Use a 12-month communication calendar to fortify landlord relationships
How often are you communicating with your landlords? Likely, its not enough.
“A top goal in marketing is to be top of mind for your customer,” says Mark Faust, business author and columnist for AgPro. “You have to touch a customer a minimum of eight times a year to have top-of-mind awareness.”
Regardless of your current strategy (or best intentions), you can do more. “I’ve never heard of a landowner getting too much information from their grower,” he says.
A Proactive Plan
“Regular communication helps build and strengthen relationships,” says Sara McClendon, content strategist for marketing agency Rhea + Kaiser.
Develop a yearlong marketing calendar. For most months, aim to have some form of interaction with your landlords. These can vary from calls or messages to newsletters or appreciation events.
"A calendar allows you to look at the year all at once and think strategically,” Faust says. “You want to mix it up, as that variety makes all the difference in being top of mind.”
Think about your audience, McClendon suggests, and consider the information they would find helpful. Maybe one month your dive into your farm’s sustainability efforts and the next time you share a new piece of technology you’re using to be more efficient.
With any message you send, she offers these suggestions:
- Be authentic instead of perfect.
- Personalize the message as much as possible.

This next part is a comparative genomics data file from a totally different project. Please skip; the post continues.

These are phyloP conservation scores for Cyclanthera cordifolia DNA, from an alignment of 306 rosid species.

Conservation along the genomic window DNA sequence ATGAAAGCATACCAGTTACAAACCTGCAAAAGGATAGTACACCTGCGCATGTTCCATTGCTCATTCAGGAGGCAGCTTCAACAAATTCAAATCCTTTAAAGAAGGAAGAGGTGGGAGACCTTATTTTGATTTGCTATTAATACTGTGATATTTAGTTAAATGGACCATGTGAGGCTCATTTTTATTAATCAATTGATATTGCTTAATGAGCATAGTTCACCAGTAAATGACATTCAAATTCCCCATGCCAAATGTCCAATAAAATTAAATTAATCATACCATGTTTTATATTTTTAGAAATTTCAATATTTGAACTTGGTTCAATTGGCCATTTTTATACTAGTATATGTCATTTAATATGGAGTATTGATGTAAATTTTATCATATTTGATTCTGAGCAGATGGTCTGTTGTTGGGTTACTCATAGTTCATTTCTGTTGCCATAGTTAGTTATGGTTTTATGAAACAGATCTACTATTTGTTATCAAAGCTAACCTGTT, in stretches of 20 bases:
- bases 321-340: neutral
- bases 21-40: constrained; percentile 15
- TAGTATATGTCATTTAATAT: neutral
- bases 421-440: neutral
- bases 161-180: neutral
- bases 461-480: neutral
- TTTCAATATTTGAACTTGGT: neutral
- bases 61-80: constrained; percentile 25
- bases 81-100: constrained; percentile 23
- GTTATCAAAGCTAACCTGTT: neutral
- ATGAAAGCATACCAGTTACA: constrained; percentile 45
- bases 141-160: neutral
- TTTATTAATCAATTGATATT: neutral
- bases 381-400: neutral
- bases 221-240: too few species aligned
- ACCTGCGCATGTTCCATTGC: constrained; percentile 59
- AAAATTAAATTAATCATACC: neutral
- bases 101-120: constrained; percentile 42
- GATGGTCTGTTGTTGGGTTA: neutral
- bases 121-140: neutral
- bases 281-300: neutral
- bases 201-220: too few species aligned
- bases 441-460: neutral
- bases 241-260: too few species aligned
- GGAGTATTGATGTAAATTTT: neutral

- Capture your farm’s story. Create a paragraph that highlights what you want your landlords to know about you and your operation. Include that message in every piece of communication.
Include your contact information and ask for feedback. “You want to be as transparent as possible and over communicate,” Faust says. “This is all part of proving you are an excellent farmer.”
A 12-Month Marketing Plan
Borrow an idea from the business world and create a yearlong marketing calendar for your farm, suggests Mark Faust, a business coach and author. A primary audience would be your landlords, but other key suppliers and partners could benefit from regular communication from you. Shoot for at least six touchpoints a year, Faust says. Here are a few ideas.
January: State of the union of your business. This can be written or presented in person. Include your financial philosophy, production practices, future plans, etc.
February: Bi-annual farm newsletter.
March: Postcard from a personal or business trip. Write a few sentences to let your landlords know you are thinking about them or you are studying up on the industry.
April: Off month.
May: Phone call with planting update.
June: A copy of an article your landlord would find interesting, along with a brief note of your perspective (could be emailed or mailed).
July: Landlord appreciation event.
August: Bi-annual farm newsletter.
September: Off month.
October: Phone call with harvest update.
November: Farm-branded gift (ex: work gloves and a note that says: “Thank you for working with us!”
December: Calendar with photos from their land